I keep only things that have their creative personal touch, and I keep them in an expandable 12 pocket pocket per grade. The size forces me to limit what I keep, and I also just take pictures of 3D objects that I then keep in the file.

save some handprints
by: Lorie

I keep all their best work in an accordian file folder. If it is holiday related it gets displayed on the door to the garage and then placed into the folder. At the end of the year I take pictures and then get rid of them. I do however hang onto one hand print art work. I keep those together. I love seeing how their hand has changed through the years

How to deal with kids creative artwork.
by: Missa

If you have a smartphone you can use the Keepy app. This app is free. All you do is take a picture of the Artwork and you can use your or your child's voice on it. Saved Memories.

Invite the grandparents to purchase it
by: Amy

I have 3 kids - Preschool, 2nd and 4th grade - they do a lot of art work, crafty assignments, etc at work, but also love to draw and color at home. After school every June, we host a Family Art Night and invite the grandparents over for dinner. Each child has a wall to hang up their art work that is for sale. I give the grandparents gold coins to purchase, and they will haggle with the kids for pieces they want. I do mark a few NOT FOR SALE for me to keep. The kids love that sometimes grandparents will fight over something. This way, grandparents only get a few things they want, I keep a few things I want, and we toss everything else -BUT - everyone has seen or shared everything they did.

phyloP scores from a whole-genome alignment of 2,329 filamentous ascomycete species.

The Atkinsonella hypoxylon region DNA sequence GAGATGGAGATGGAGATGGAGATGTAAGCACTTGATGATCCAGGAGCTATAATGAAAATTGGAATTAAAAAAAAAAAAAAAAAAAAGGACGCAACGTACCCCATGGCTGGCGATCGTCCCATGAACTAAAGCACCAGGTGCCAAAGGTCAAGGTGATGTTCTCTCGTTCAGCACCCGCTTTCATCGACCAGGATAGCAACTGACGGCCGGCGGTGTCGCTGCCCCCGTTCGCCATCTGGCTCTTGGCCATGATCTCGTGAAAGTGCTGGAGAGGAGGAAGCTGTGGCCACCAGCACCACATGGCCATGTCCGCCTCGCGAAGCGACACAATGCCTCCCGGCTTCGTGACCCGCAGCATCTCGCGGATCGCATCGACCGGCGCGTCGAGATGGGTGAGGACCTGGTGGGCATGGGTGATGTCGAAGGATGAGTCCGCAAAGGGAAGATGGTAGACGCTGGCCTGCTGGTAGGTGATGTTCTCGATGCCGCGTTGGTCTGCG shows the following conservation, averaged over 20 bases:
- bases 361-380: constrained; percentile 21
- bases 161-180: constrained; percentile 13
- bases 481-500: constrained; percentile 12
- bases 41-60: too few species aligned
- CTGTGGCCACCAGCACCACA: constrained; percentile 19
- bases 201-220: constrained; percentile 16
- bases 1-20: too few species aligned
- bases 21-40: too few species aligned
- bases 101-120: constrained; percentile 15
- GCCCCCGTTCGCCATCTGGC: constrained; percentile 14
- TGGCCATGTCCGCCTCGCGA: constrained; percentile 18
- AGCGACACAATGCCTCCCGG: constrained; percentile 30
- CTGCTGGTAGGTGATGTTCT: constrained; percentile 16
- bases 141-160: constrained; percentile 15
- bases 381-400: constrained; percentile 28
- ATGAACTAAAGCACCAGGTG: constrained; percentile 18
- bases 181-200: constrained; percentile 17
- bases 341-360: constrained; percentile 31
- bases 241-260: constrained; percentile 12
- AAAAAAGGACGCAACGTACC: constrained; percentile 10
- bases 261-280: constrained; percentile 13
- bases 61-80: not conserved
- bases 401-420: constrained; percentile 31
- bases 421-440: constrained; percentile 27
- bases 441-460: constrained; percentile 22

Kid's artwork
by: Anonymous

I frame some of them and hang them up!

My family, year by year
by: Betsy C.

My husband and I discovered a perfect resort along the coast of Lake Michigan. Very family friendly, anĸ three hot meals and cookies and milk at 9Pm, good plain meals expertly cooked. When we went the first time I was about six months pregnant.
One day I had a great idea. We had already decided that we would come every August. So we sat on the bench in front of the pretty sign with the graphic logo for the resort. My idea was to have our picture taken at the same place every year. It is wonderful to look at the pictures and see our family grow from two to four year by year. This is not on point for decluttering kids art work but I thought it was a good idea that I wanted to share.

our collections
by: My_02_KIds

I constructed a nifty way to collect art work. I used 2 large poster boards, and duct taped 3 sides. One the opening I made a duct tape handle. We put our favorite art pieces in each child's xxl folder and store them behind their dresser in their rooms. Easy peasy, and saves space too.

use to decorate
by: J Gray

Use their artwork to decorate their room, your room, family or play rooms. Inexpensive frames can allow changing pictures at will.